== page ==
Golden lovers.


Hooray for Hollywood indeed (and VHS)

I watched Executive Suite (Robert Wise, 1954) today because it exists in the area of my research, but really, to be honest, for Barbara Stanwyck. A few weeks ago, to my horror, I came upon this film for the first time– how did I not know of it before? An all-star cast with Fredric March, Shelley Winters, June Allyson, Walter Pidgeon, and of course, William Holden. To be really honest, I wanted this film to be about Stanwyck and Holden, to be an ultimate expression of their irrepressible chemistry, as more silver screen proof of this great Hollywood love. I wanted it to be another memento to my favourite lady and her golden boy. Sadly it was not– Holden acts the part of a happily married man (unfortunately, to my temperament that loves a tempestuous love affair) and the only conversation they have is about their business.

Even so, as far as conversations about business go, it’s a great one. Stanwyck proves herself here, does not spend one modicum of energy without taking it all the way along the scale of emotion. Her intractable lover has died, and it is clear that he was not one to receive her feelings or share his openly. Angry beyond anything, she screams, “What did I ever get out of it but loneliness and sudden death?!” She and Holden get close, their chemistry oozes from the screen, through their urgent breaths, until he leaves the room and leaves her, again, alone. The literal meaning of her outburst is revealed– in a crescendo of hysterical grief she runs to the window, steps onto the ledge, and almost jumps into the cacophony below. This is a key moment for me, as a church bell somewhere begins to chime, invading the soundscape and assaulting her already fragile will, and she can’t jump. Overwrought, she collapses into the window frame– but it was a sound that saved her, a marker of time, a symbolic reminder of life’s continuous flow. This sound saved her life.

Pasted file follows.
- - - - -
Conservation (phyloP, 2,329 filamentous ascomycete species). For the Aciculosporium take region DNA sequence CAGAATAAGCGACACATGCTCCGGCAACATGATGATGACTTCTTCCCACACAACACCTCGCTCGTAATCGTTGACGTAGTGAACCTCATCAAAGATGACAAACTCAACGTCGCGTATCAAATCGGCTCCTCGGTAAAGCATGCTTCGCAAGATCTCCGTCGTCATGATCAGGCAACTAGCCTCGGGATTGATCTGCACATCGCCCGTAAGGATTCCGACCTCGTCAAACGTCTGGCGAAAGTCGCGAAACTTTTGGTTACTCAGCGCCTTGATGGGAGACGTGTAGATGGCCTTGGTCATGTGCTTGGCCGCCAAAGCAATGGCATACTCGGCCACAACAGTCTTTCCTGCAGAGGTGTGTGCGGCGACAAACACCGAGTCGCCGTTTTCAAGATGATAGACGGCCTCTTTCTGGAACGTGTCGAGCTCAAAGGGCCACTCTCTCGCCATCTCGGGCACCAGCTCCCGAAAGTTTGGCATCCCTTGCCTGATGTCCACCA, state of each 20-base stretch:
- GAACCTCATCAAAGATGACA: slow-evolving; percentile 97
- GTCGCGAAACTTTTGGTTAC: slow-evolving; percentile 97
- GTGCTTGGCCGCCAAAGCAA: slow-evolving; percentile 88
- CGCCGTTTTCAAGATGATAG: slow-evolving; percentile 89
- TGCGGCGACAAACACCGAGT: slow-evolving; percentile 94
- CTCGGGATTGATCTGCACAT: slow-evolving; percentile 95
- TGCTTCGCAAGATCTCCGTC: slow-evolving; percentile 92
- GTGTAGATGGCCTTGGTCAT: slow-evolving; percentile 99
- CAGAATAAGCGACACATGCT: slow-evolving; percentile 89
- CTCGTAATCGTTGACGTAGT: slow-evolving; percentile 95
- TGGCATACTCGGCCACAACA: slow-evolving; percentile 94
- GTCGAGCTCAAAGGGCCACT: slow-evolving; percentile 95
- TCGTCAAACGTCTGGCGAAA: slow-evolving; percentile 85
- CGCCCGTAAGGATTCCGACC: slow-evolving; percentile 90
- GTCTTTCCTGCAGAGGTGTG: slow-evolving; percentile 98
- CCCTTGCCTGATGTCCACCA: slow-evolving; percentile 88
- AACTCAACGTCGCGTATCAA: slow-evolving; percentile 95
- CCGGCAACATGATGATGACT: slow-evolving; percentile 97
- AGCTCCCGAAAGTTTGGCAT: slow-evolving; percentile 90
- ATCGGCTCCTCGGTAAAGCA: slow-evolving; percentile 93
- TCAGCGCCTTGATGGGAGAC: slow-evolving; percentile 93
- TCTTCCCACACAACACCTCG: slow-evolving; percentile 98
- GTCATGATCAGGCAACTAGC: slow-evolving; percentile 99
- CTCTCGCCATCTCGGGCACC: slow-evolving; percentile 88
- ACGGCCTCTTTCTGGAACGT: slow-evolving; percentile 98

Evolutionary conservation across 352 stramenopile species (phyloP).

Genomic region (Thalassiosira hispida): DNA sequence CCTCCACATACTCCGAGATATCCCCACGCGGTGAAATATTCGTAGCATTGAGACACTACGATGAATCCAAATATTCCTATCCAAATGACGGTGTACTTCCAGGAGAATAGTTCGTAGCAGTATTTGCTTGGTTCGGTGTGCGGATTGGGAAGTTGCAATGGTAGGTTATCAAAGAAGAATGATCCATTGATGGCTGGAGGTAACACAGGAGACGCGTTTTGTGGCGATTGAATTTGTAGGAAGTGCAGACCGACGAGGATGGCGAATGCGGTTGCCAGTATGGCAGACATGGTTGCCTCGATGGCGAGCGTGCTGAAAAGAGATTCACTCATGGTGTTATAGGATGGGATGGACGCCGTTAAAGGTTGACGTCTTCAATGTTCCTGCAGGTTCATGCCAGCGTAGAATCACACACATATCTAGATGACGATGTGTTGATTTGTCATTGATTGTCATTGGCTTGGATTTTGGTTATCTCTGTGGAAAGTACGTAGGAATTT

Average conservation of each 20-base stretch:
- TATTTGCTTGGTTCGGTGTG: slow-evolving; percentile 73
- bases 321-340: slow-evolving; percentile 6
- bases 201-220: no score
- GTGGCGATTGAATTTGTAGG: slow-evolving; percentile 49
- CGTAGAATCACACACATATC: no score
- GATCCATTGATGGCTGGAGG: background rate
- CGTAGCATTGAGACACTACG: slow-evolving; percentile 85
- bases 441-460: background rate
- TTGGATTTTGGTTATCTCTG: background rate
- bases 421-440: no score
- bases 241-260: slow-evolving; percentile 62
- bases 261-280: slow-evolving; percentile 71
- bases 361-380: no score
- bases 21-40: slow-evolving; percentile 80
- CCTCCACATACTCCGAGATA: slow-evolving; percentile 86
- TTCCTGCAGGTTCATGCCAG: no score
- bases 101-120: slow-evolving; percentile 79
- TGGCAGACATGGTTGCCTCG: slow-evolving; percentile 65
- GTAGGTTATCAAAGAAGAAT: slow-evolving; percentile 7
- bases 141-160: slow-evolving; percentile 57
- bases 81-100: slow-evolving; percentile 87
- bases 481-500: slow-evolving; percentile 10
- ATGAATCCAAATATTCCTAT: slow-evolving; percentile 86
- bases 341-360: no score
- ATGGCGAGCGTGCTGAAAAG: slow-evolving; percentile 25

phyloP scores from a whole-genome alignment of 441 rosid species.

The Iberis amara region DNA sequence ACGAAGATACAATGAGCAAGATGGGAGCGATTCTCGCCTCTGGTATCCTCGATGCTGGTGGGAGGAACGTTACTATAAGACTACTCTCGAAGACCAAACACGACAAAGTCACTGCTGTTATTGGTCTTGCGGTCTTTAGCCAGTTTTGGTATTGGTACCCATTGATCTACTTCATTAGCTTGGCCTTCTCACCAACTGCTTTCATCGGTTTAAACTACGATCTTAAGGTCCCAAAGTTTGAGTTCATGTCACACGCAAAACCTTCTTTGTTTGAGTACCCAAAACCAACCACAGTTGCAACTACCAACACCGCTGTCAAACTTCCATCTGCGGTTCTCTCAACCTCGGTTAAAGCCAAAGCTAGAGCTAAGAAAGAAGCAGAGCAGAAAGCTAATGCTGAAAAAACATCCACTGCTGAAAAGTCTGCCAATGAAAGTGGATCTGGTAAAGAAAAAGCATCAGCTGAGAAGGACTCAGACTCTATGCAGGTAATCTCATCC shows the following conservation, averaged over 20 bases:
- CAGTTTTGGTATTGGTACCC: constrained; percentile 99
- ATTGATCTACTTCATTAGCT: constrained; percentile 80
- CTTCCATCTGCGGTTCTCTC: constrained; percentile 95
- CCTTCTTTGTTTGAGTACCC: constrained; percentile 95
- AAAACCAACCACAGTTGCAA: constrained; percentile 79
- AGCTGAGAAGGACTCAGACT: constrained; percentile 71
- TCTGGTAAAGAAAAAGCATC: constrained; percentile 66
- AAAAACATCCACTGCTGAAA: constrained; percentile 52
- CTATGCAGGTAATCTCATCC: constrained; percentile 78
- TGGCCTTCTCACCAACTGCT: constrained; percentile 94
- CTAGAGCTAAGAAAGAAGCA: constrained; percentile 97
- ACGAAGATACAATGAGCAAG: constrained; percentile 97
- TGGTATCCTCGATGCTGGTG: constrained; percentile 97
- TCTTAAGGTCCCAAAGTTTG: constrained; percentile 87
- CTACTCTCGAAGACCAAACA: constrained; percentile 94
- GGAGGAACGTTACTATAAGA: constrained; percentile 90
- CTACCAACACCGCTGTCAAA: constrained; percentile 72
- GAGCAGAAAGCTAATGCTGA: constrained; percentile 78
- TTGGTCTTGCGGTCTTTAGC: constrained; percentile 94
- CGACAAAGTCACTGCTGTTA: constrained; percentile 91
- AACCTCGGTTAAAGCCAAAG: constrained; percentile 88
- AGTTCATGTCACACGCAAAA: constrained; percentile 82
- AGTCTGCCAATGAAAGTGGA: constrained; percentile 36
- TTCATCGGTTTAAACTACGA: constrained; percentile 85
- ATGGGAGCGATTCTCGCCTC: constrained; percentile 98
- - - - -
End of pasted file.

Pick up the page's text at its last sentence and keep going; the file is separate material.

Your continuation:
These same bells end the film– almost. After a board meeting, the clock strikes midnight (or is it noon?). When the bells sound out, a train chugs along its tracks, far below the executive building that the camera rests on. A conflation of skyscraper image, church bells sounding out over the top of the city, and a train blasts its noises from ground level, Wise utilises all the dimensions of the cinema’s audiovisual medium, and finishes Executive Suite with a most complete cross-section of a city. 

(Just to clarify, I really do believe that Barbara Stanwyck and William Holden were lovers. Stanwyck elegantly hid all her scandal from the press but you can totally see it in her eyes, and feel it in that electricity of the screen. I suppose that really, the only evidence I have is my own desire to find in everything a desperate romanticism. But life is so much more fun my way, I recommend it.)




About cinemelo

I love to write about film and comment on culture. Hopefully providing insight and interesting thoughts for fellow cultural itinerants.
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